Regional Grid Operator Wants State Utility to Invest in Transmission

PJM proposal contingent on closing of three power plants in Atlantic City Electric's service territory

transmission towers
If B.L. England closes its power plants next year, the operator of the nation’s largest power grid is proposing that Atlantic City Electric, the utility serving much of South Jersey, invest at least $150 million in upgrading its transmission system.

PJM Interconnection recommended the upgrades to address reliability problems in the utility’s service territory should the three separate power units shut down. That could occur, primarily under a consent decree signed with the New Jersey Department of Environmental Protection, dealing with one of the plants. The staff recommendations still need to be approved by the PJM board.
A former coal plant is supposed to shut down by next June, but two other units could follow suit, according to PJM. The grid operator failed to respond to a call for comments.

Cape May County, a familiar landmark to those traveling to Cape May on the Garden State Parkway, is a highly cont
The proposed repowering of the B.L. England former coal plant in northernentious subject. It has sought to convert its coal unit to natural gas through a new 22-mile pipeline through the protected Pinelands Forested Management Area.

The New Jersey Pinelands Commission deadlocked this past January on whether to approve the project, but there is intense support for the proposal from the business community, Christie administration, and others. It could surface again, especially with recent nominations to the commission made by Gov. Chris Christie that could result in a change of outcome.

In its proposal, PJM said it would re-evaluate the needs for the upgrades in transmission systems if prospects for B.L England’s generation project changes. Still, PJM is proposing a tight timeframe for the upgrades to occur, with most of them supposed to be in service by June 2016.

Analysts said the move by PJM is not surprising.

“In the scheme of things, there are two natural options,’’ said Paul Patterson, an energy analyst with Glenrock Associates, referring to how to deal with reliability problems. Either you can build new generation or upgrade transmission systems, he said.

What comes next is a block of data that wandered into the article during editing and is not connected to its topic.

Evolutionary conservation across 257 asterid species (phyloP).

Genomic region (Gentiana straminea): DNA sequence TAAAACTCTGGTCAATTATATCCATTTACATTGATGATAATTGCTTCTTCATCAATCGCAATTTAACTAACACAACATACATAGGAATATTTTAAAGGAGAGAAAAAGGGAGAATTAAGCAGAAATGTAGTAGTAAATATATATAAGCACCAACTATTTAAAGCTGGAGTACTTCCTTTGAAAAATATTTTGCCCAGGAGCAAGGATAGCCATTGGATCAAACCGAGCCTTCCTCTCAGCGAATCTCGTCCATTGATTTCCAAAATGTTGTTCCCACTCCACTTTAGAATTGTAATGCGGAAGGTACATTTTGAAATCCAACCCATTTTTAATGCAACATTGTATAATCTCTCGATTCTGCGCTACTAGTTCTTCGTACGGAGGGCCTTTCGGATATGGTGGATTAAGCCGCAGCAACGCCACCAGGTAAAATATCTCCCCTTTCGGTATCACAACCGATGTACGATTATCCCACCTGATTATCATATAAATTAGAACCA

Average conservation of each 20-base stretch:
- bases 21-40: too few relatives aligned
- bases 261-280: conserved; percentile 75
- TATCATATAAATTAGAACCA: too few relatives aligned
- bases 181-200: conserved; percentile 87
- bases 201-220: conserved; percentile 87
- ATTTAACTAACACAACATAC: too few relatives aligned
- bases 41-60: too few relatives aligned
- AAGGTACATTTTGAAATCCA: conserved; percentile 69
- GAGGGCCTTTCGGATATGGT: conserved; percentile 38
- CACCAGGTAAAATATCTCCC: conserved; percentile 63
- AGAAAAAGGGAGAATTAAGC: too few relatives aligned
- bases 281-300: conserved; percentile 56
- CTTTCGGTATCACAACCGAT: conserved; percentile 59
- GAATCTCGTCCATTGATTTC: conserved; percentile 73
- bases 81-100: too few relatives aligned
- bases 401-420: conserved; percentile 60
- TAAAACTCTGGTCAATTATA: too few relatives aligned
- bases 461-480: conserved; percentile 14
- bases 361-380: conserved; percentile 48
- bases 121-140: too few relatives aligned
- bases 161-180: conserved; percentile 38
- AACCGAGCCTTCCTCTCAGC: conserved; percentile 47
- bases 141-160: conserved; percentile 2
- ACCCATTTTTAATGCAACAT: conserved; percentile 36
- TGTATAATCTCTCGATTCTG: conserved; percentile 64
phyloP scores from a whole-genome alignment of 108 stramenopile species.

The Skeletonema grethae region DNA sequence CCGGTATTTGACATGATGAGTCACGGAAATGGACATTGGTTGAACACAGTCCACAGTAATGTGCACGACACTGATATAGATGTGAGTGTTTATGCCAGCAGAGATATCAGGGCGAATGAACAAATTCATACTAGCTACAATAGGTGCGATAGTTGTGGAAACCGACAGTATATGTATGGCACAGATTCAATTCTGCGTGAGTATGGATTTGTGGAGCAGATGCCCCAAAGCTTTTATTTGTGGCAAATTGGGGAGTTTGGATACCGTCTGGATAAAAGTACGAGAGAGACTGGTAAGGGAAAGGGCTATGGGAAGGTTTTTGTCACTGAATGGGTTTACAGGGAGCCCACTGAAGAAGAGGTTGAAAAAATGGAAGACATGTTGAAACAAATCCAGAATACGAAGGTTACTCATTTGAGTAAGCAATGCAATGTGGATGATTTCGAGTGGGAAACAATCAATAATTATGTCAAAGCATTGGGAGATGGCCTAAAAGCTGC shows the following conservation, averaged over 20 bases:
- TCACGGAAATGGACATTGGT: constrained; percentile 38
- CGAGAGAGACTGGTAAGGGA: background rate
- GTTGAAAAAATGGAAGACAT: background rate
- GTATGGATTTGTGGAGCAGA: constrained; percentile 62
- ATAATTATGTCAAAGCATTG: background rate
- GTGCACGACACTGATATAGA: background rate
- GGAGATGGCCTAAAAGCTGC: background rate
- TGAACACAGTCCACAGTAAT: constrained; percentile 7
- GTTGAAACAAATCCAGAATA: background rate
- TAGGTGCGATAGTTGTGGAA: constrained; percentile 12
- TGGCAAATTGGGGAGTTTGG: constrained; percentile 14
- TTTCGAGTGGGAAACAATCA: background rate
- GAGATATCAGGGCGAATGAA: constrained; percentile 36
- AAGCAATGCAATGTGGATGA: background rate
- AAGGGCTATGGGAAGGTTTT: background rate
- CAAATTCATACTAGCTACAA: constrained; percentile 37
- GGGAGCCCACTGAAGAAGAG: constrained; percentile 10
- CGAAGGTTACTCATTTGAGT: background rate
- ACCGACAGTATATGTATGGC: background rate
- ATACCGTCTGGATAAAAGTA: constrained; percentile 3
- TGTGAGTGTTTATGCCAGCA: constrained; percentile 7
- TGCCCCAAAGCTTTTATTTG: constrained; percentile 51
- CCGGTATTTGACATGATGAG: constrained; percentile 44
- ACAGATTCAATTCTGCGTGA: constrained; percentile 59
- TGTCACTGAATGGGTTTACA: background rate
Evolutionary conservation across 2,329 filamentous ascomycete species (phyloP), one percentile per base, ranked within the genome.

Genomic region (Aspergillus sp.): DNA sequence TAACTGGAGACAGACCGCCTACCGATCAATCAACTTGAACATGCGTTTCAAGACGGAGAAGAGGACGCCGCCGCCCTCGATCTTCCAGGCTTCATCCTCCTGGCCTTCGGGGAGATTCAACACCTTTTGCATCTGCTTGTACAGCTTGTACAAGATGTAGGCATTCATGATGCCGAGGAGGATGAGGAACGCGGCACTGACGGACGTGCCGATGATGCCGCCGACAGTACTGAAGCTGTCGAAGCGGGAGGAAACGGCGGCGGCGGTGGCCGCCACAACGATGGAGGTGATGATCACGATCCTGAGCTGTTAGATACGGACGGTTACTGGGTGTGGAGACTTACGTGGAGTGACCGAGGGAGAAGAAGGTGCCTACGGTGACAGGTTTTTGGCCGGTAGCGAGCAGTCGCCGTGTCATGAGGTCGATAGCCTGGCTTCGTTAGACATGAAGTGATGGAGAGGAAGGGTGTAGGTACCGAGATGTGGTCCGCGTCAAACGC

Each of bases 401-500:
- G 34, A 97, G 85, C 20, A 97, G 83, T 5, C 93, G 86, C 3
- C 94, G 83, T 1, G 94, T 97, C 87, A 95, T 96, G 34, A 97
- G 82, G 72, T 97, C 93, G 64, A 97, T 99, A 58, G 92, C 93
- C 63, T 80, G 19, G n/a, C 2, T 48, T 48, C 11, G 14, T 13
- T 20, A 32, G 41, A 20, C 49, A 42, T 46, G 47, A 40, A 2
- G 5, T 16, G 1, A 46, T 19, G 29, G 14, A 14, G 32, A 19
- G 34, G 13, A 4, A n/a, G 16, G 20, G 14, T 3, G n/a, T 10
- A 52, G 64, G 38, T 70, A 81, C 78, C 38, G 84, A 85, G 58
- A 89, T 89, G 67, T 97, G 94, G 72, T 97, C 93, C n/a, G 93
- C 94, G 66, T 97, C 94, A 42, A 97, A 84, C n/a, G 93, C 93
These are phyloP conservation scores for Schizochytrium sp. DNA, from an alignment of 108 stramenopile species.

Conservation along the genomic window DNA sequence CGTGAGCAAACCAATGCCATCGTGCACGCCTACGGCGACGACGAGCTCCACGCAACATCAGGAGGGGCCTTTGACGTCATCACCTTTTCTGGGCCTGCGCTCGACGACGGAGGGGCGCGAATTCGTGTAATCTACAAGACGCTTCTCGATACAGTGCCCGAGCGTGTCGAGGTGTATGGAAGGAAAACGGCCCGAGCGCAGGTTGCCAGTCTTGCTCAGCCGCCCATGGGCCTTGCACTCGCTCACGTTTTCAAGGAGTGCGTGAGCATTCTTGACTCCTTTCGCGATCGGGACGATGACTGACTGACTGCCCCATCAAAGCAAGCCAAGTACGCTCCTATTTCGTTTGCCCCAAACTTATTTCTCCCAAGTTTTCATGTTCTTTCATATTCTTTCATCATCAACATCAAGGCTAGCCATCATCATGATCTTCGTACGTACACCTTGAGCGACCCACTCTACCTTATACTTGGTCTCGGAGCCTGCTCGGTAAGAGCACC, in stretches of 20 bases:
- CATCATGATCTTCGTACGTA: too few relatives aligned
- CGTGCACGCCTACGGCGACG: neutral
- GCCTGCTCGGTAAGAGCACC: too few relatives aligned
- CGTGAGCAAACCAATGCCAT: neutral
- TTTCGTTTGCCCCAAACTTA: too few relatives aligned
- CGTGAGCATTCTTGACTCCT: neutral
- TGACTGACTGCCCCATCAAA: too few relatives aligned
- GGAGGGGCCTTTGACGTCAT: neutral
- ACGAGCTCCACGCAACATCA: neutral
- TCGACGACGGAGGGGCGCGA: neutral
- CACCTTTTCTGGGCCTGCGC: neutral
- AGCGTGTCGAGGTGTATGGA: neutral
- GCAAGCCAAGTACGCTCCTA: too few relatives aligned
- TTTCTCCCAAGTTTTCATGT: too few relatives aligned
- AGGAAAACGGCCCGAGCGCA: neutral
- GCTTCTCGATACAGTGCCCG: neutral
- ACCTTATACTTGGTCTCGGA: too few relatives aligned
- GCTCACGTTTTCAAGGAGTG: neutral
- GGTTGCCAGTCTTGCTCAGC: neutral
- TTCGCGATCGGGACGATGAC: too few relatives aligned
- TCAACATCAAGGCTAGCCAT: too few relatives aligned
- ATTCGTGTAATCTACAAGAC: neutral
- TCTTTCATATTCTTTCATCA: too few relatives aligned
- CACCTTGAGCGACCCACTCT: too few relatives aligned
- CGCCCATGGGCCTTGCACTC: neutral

Atlantic City Electric said it would readily work with PJM and the New Jersey Board of Public Utilities to improve reliability.

“Our company is prepared to evaluate any recommendations put forth by PJM to upgrade transmission lines and substations to improve reliability for our customers,’’ said Frank Tedesco, a spokesman for Atlantic City Electric.

Like many other utilities in New Jersey, Atlantic City Electric has been investing more in its distribution system (which delivers power to homes and businesses from utility substations) and transmission infrastructure—especially so in the wake of extreme storms that left many customers without power.

In the past five years, the utility has invested $685 million in its distribution system, according to Tedesco.

To opponents of the proposed new natural gas pipeline to B.L. England, the prospect of upgrades to transmission lines is a better prospect than building in a protected area of the Pinelands.

“It will create jobs; it will not have the same impact as building a new pipeline through the Pinelands Forested Areas; and it’s better for the environment,’’ said Jeff Tittel, director of the New Jersey Sierra Club.

Tittel argued the upgrades in transmission systems would not result in importing dirty coal power from Pennsylvania and other areas, because much of the electricity will come from nuclear power plants in South Jersey.

The proposed natural gas pipeline project has generated a great deal of controversy. Four former governors — Republicans Thomas Kean and Christine Whitman and Democrats Brendan Byrne and Jim Florio — came out against the proposal, saying it threatened the integrity of the Pinelands plan.

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